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April 13, 2023

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Driving a positive safety culture starts from within

Changing an organisation’s safety culture can be a daunting prospect. Even if the reason behind the change can’t be underestimated, there are inevitable challenges facing health and safety leaders. With changing health and safety legislation, there’s never been a more important time for companies to make their safety culture a priority. There’s a moral, legal and economic imperative to do the right thing.

Where to begin? It’s essential to get colleagues across the organisation onboard. After all, without their support and compliance, it’s impossible to drive and maintain a positive safety culture.

Download this whitepaper to get advice on how to recognise the signs of a poor safety culture, as well as offer practical tips and strategies to help you build a strong safety culture within your organisation. 

Many people instinctively fear change in the workplace. Staff may worry about losing their role or experiencing a change in responsibilities. These fears can be allayed by clear communication.

Clear communication is essential, but just as important is engagement. Involving colleagues and reaffirming their support aids the shift to a stronger culture. By getting staff onboard, everyone

becomes accountable and sees health and safety as part of their job.

Driving this culture goes much further than safety alone. Making the connection between a positive safety culture and company’s bottom line is vital.

The moral, legal and economic why

To explore and communicate the ‘why’, consider and communicate the moral, legal and economic imperatives.

From a moral perspective, people are the most important asset to any organisation. Their wellbeing must come above a company’s profitability. All organisations should feel morally responsible for their workforce, and anybody affected by the work activity they’re undertaking.

It’s not just a moral imperative but it’s also legally enforceable. Taking reasonable care of people at work is reflected in both common and statute law, so it’s criminally enforceable. Colleagues in operational roles may not be aware about legal obligations, but senior leaders should be, and it’s worth reminding them. Custodial sentencing, fines and enforcement notices could all be unwelcome consequences, which could cause significant reputational damage and even lead to the demise of a company.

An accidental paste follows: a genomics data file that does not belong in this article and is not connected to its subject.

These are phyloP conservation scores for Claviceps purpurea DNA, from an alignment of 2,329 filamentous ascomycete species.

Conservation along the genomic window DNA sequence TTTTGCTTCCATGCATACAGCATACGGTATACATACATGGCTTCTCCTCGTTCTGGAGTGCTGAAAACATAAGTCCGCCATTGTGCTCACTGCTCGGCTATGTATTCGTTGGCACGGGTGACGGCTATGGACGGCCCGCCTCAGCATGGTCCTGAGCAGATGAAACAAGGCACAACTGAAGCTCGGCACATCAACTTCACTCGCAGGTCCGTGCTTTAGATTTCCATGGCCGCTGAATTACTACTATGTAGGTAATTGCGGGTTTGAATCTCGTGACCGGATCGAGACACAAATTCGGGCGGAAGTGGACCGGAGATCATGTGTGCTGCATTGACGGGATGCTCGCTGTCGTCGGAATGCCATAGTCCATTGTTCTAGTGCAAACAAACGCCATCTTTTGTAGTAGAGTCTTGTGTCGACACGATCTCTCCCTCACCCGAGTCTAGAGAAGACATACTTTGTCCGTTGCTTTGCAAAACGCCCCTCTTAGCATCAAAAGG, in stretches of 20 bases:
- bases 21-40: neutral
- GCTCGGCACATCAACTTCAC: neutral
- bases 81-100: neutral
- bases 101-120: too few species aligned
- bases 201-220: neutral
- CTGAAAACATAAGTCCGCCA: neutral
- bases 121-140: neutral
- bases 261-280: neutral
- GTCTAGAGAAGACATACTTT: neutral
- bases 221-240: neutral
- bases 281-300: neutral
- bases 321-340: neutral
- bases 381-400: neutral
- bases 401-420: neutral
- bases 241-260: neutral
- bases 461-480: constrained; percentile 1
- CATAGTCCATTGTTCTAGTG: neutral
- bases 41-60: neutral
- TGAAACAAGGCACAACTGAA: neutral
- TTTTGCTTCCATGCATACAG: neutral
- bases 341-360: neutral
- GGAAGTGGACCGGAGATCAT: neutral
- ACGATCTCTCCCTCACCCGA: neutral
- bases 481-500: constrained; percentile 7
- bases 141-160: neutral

All this contributes to the economic reasons to drive a culture change. Put simply, failure to prioritise health and safety directly hits a company’s bottom line. Recent statistics from the Health and Safety Executive found that an eye-watering 36.8 million working days were lost to work-related ill-health and non-fatal injuries in 2021/22, totalling £18.8 billion. Consideration must be given to the likely reputational damage and that HSE fines are no longer fixed as they are now linked to turnover. It all hits’ businesses hard, where it hurts.

Internal factors

Getting leadership onboard is critical. Their commitment needs to cascade down the organisation and they must model the behaviour they want to see. Ultimately, every activity across the company should demonstrate a positive safety culture. If health and safety has taken a backseat in a quest to achieve unrealistic profitability targets, leaders must urgently address this.

Additionally, companies need to ensure their people have the knowledge and skills required to stay safe on a job, through regular training and education. Trade unions, where they exist in organisations, have a part to play. They can advocate for safe working practices, procedures and policies and work with employers to help identify hazards and mitigate risks.

External factors

External legislation sets expectations for acceptable behaviour and creates a framework for accountability. It also helps foster a culture of continuous improvement. Enforcement agencies can also influence safety culture by raising the awareness of safety issues and promoting best working practices.

Stakeholders hold a lot of power and influence, so are great advocates to help shape an organisation’s health and safety culture.

7 quick steps to positive safety culture

  1. Lead by example. Leaders should demonstrate their commitment to safety by following safe work practices, using PPE and addressing safety concerns promptly.
  2. Provide safety training. Everyone needs regular training on safe work practices, hazard identification, and risk assessments.
  3. Get everyone onboard. Involve colleagues in the development and implementation of safety policies and procedures.
  4. Encourage reporting. Employees must feel empowered to report any safety concerns, incidents or near misses.
  5. Investigate incidents. Identify the root cause and ensure findings are reported back to the reporter and employees.
  6. Acknowledge safe behaviour. Recognise and reward employees for safe behaviour to reinforce standards.
  7. Continuously monitor and improve. Use key performance indicators to inform the efficacy of your safety strategy, performance and culture.

Empowering your people

Traditionally, health and safety professionals use spreadsheets, paper records, or external systems with no data integration to record, track, and measure safety performance in an organisation. Using a health and safety platform with intuitive dashboards and mobile technology like Notify can help leaders and safety professionals accurately and efficiently track, measure and improve workforce safety across multiple sites and countries.

With Notify you can digitalise your incident reporting, audits, checklists and inspections, risk assessments and method statements to empower your workforce and build a positive and long-lasting safety culture.

Try Notify for free

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